Here’s when Biden could announce decision on student loan forgiveness: report

(NEXSTAR) – President Biden has been considering some sort of federal student loan relief for weeks, and it looks like it will be a few more weeks before he announces his decision.

Biden will likely announce his student debt plans in July or August, The Wall Street Journal reported Monday. This means the potential ruling will come near the end of the student loan payment moratorium, which is currently due to expire on August 31.

The White House has repeatedly said that the Biden administration continues to weigh options regarding student loan forgiveness and that no decision has yet been made.

In April, multiple sources confirmed to The Hill that Biden was considering cutting at least $10,000 per borrower. Biden has previously said he does not plan to forgive $50,000 per borrower. That’s no big surprise — on the campaign trail, Biden backed a much smaller plan of up to $10,000 in forgiveness per borrower.

A analysis by the Federal Reserve found that forgiving $10,000 per borrower would eliminate their entire balance for about 11.8 million borrowers – just over 31%. If the Biden administration were to go ahead with this plan, about $321 billion in federal student loans would be forgiven.

The amount of debt forgiveness each borrower receives may depend on their income. Sources said The Washington Post this relief could be limited to those earning less than $125,000 or $150,000 per individual filer or $250,000 or $300,000 for couples filing together.

The rebate could also be limited to loans used for undergraduate education, excluding programs that require additional schooling. Asked about Biden’s concerns about helping borrowers who attended schools like Harvard and Yale, former White House press secretary Jen Psaki said the president wants to make sure the help is “targeted to graduates with the greatest needs”.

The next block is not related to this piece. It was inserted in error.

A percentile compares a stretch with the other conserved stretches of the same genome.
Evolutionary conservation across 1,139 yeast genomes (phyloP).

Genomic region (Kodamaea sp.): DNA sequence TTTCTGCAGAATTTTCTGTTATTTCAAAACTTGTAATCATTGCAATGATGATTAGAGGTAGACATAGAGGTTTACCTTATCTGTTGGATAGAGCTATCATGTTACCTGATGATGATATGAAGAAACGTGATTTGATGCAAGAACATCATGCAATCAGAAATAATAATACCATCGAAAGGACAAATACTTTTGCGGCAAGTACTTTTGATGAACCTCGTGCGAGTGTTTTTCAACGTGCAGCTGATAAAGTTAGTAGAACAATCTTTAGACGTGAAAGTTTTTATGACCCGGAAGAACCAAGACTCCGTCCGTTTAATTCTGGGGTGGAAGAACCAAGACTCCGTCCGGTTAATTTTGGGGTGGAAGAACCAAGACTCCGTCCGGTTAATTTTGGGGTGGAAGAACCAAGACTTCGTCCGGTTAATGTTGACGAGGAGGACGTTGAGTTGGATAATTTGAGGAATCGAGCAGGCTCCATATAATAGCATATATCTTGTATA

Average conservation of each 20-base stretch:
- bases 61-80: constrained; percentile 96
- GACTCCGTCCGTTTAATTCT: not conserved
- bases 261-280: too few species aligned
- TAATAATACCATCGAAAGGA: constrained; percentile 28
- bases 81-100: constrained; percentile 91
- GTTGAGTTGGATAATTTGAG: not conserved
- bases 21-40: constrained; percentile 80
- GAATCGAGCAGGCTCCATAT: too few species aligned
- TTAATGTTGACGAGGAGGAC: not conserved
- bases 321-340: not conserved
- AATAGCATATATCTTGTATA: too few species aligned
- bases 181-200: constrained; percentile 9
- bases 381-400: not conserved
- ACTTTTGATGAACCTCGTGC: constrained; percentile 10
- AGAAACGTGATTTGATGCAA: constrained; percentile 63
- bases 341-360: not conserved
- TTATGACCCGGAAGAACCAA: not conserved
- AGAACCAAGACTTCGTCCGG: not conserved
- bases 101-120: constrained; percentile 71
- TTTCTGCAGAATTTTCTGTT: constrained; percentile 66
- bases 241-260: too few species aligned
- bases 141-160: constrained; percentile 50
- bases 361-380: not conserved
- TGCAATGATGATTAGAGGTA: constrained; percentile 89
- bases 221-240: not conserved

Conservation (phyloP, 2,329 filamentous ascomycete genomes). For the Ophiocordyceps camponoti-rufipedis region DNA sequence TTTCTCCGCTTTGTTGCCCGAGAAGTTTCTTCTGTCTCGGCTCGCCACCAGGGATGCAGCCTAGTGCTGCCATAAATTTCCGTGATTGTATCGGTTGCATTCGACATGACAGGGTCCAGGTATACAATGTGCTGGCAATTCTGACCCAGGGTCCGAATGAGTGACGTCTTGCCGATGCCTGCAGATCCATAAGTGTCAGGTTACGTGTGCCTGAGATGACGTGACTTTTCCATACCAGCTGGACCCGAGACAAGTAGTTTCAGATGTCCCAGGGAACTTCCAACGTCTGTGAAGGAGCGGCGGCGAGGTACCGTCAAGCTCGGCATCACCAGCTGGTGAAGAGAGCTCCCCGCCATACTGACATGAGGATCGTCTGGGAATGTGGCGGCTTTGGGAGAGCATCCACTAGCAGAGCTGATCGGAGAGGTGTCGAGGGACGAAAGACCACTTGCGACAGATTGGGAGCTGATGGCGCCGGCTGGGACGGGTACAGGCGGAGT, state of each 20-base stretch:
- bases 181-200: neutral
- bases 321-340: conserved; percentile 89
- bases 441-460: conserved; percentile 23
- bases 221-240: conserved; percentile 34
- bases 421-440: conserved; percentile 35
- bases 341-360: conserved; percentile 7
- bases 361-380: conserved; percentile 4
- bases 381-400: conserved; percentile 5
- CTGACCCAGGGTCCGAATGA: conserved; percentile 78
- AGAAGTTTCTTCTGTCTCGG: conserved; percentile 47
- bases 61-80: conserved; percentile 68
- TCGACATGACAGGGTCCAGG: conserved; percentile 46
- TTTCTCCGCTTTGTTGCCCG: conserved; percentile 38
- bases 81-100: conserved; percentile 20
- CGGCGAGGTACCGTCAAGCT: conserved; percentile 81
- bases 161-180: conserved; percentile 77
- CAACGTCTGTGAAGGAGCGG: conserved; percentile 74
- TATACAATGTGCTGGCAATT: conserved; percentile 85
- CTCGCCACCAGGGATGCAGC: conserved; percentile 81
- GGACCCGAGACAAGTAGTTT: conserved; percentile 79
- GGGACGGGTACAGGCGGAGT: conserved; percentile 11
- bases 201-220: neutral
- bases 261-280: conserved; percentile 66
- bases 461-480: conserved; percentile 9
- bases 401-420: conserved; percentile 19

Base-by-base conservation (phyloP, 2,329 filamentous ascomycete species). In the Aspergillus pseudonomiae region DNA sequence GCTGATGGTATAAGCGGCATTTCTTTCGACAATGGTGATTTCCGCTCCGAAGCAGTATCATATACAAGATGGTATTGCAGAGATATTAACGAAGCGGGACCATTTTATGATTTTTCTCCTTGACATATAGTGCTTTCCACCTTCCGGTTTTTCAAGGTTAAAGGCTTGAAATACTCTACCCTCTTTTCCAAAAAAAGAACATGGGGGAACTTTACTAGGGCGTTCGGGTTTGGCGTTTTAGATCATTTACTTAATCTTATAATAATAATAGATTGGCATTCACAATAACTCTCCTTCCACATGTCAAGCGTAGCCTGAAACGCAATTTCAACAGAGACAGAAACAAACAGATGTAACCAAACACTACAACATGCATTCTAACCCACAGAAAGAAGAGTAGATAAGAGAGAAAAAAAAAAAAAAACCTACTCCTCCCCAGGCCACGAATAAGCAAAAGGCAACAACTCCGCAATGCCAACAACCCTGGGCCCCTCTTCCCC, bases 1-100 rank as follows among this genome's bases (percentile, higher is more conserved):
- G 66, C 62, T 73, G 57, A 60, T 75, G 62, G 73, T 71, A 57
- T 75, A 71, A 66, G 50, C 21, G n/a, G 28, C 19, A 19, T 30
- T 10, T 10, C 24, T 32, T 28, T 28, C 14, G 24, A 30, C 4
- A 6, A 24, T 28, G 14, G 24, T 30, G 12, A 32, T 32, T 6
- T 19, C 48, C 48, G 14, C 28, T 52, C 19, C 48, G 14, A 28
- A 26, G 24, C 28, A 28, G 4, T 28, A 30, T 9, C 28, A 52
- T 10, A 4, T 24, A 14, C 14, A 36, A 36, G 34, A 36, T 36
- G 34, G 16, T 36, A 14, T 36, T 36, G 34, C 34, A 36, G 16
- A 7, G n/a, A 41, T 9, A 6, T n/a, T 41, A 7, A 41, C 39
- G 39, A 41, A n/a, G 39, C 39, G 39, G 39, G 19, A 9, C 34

Opponents of student loan forgiveness have argued that any relief would benefit higher-income Americans who are more able to repay the loans.

There has also been confusion over Biden’s power to cancel student loans. House Speaker Nancy Pelosi said he had no legal authority, remarking instead that it “would be an act of Congress.” Senate Majority Leader Chuck Schumer, meanwhile, argued that Biden could do so under the same legal provision Trump used to delay payments and interest accrual early in the pandemic.

Republicans introduced legislation to not only limit Biden’s power to extend a payment moratorium, but “prohibit the president from canceling outstanding federal student loan obligations due to a national emergency.”

“The majority of Americans don’t have college degrees,” said Sen. Mike Braun (R-IN) said in april regarding his bill, called the Stop Reckless Student Loan Actions Act. “Why should they be forced to foot the bill for college degrees in the name of pandemic relief? This wealth transfer is not a move to “advance fairness”, but rather a taxpayer handout to appease far-left activists.

Under the Biden administration, about $25 billion in federal student loan debt was forgiven for some 1.3 million borrowers. Last week, the Department of Education announced it would cancel outstanding federal student loans for former Corinthian Colleges students after the school was accused of defrauding millions of students into government-backed loans. federal government. A total of $5.8 billion in loans will be canceled for 560,000 borrowers, making it the largest loan issued by the Department of Education.

While $25 billion in total relief might seem like a lot, it equates to about 1.5% of the $1.6 trillion in federal student debt Americans have. Pressure continues to grow for more debt cancellation as the end of the moratorium on payments and the midterm elections approach.

The Ministry of Education has also confirmed it is “working on new regulations that will permanently improve a variety of existing student loan relief programs, significantly reduce monthly payments, and provide better protection for students and taxpayers from unaffordable debt.” Details of these regulations have not yet been released.

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